It’s time to ban seabed mining for good
Now is the time to safeguard our Top End coastal lifestyle and unique marine wildlife by calling for a permanent ban on seabed mining in NT waters - before the temporary ban runs out.
The Government’s current temporary ban is due to expire in March 2021. If the temporary ban expires, mining companies could exploit 9600km2 of our incredible Territory coasts - an area eight times the size of Darwin Harbour. This would include some of our most precious places like Fog Bay, Anson Bay and the Wessel Islands.
There’s no time to lose. Have your say today!
Will you add your name to our petition, calling for a permanent ban on seabed mining in Territory waters?
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SEABED MINING PETITION
I am very concerned that seabed mining would devastate the Top End’s natural and cultural heritage, livelihoods and lifestyle. Evidence of this is clearly laid out in the NT Environment Protection Authority’s (NT EPA) review and reports.
I urge the Government to place a permanent ban on seabed mining in NT waters, to help safeguard the Territory’s fishing lifestyle and culture.
Opposition to seabed mining is growing in Australia and around the world, based on concerns about its environmental, cultural, social and economic impacts. In the NT there has been so much community concern, that both Labor and CLP Governments have had a temporary ban on seabed mining in place for almost a decade. This community concern about destructive seabed mining remains.
Healthy coasts and rivers are central to our Top End way of life, our economic success and our culture. They underpin one of the most important economic and cultural pursuits – the Top End fishing experience. They contribute $2billion to the Territory economy each year, supporting more than 6,000 jobs and are a powerful drawcard for tourists from around the world.
Opening up the Top End’s coastal waters to a new destructive activity like seabed mining puts all this at risk for short-term economic gain.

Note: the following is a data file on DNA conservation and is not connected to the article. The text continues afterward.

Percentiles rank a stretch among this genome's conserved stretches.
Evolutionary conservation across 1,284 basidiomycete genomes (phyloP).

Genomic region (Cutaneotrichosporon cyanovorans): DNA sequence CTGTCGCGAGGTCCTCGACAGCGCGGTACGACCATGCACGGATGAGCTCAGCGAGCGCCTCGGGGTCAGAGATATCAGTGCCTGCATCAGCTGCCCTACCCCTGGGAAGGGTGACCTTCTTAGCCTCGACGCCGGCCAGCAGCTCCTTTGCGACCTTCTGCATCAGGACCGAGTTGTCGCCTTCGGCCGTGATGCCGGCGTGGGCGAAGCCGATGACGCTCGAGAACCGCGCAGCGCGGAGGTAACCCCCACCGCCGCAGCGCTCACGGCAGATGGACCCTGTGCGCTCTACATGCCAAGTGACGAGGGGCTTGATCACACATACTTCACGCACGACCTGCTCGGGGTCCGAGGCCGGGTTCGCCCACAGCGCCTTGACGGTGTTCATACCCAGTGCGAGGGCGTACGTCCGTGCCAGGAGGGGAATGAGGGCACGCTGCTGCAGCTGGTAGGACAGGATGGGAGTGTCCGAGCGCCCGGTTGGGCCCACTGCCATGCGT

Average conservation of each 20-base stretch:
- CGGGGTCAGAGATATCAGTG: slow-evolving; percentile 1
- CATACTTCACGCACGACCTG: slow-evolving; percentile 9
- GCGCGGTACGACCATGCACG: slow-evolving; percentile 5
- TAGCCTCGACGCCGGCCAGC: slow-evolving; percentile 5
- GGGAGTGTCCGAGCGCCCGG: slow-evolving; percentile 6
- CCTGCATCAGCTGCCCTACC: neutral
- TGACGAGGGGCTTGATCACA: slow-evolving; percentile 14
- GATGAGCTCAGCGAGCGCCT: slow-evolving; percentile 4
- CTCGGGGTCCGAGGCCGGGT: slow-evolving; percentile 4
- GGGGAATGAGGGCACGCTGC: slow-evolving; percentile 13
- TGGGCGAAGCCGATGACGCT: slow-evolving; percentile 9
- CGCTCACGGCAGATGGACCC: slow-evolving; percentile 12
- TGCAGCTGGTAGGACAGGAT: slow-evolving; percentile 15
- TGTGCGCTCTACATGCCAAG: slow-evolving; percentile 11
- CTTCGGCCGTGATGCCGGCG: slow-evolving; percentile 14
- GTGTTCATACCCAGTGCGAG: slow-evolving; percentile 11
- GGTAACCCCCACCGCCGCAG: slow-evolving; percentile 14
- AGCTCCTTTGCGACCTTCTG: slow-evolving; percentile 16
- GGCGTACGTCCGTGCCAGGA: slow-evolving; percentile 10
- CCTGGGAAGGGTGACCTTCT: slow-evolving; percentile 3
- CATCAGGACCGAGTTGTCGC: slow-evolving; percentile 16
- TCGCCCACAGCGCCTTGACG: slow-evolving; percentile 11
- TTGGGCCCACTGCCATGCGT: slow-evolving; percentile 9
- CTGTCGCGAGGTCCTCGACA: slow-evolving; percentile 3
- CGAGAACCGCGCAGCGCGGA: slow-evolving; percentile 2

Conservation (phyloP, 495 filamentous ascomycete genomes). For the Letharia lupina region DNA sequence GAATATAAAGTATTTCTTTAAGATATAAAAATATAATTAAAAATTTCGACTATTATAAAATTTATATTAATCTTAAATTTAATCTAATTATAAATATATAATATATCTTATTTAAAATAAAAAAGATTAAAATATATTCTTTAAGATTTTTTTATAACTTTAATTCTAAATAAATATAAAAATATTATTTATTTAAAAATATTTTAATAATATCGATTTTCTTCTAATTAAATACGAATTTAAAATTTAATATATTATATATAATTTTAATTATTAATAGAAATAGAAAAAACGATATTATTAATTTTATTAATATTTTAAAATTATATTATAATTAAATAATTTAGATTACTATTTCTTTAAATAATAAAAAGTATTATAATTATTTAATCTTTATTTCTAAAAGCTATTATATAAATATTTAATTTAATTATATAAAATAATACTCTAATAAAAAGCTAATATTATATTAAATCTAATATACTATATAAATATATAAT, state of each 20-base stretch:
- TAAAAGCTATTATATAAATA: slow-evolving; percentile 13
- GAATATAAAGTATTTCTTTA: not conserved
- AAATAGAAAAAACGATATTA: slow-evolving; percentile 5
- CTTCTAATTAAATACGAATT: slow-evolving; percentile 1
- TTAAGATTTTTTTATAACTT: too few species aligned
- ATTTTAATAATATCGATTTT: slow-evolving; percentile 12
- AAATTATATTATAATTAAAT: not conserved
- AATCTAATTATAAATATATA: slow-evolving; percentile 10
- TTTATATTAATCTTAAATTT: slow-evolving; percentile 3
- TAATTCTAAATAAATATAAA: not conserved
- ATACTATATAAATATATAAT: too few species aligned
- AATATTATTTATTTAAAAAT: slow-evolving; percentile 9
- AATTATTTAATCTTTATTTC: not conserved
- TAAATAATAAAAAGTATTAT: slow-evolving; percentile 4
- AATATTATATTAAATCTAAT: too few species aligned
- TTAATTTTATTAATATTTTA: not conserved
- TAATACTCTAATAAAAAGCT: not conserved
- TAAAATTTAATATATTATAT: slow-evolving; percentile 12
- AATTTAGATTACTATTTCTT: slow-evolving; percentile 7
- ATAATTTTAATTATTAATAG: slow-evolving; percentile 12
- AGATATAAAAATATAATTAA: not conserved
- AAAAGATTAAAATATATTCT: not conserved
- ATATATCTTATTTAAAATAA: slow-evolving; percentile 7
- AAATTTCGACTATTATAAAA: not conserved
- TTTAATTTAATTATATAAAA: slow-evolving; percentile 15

The NT EPA review provides compelling evidence that supports a permanent ban on seabed mining in the Northern Territory. What this evidence reveals is that:
- the likely sites of seabed mining are in areas with high biodiversity and cultural values, especially in estuaries and river mouths;
- there is substantial uncertainty about the likely impacts of most known seabed mining methods on the Top End’s environmental values and on other resources industries, such as commercial fishing and tourism;
- NT mining laws are ill-equipped to cope with the very different circumstances of seabed mining in dynamic marine environments;
- the mineral resources in the Top End’s coasts and seas are unproven and would require exploration using impactful methods such as seismic surveys;
- the industry is yet to achieve a social licence to operate;
- potential claims by the industry that seabed mining would boost regional and remote economies are contradicted by research which indicates that these economic benefits rarely, if ever, materialise and are far outweighed by the negative cultural, environmental and social impacts.
The recently released NT EPA review has several weaknesses which also must be addressed:
- the report fails to adequately address the potential impacts on Indigenous communities, commercial and recreational fishing and tourism;
- the draft report places too much faith in legislative, environmental assessment and community engagement frameworks (which have a history of failure) being able to protect the Top End coasts and seas from the impacts of seabed mining, and
- the report excludes the impacts that the land-based operations of the seabed mining industry – processing factories, wharves, roads and other infrastructure – would have on coastal habitats, local communities, recreation and tourism.
Effective protection for the Top End’s unique coasts can only be achieved by a permanent ban on seabed mining in the Northern Territory waters.
I am calling for a permanent ban on seabed mining in the Northern Territory.
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Add your name to our petition calling for a permanent seabed mining ban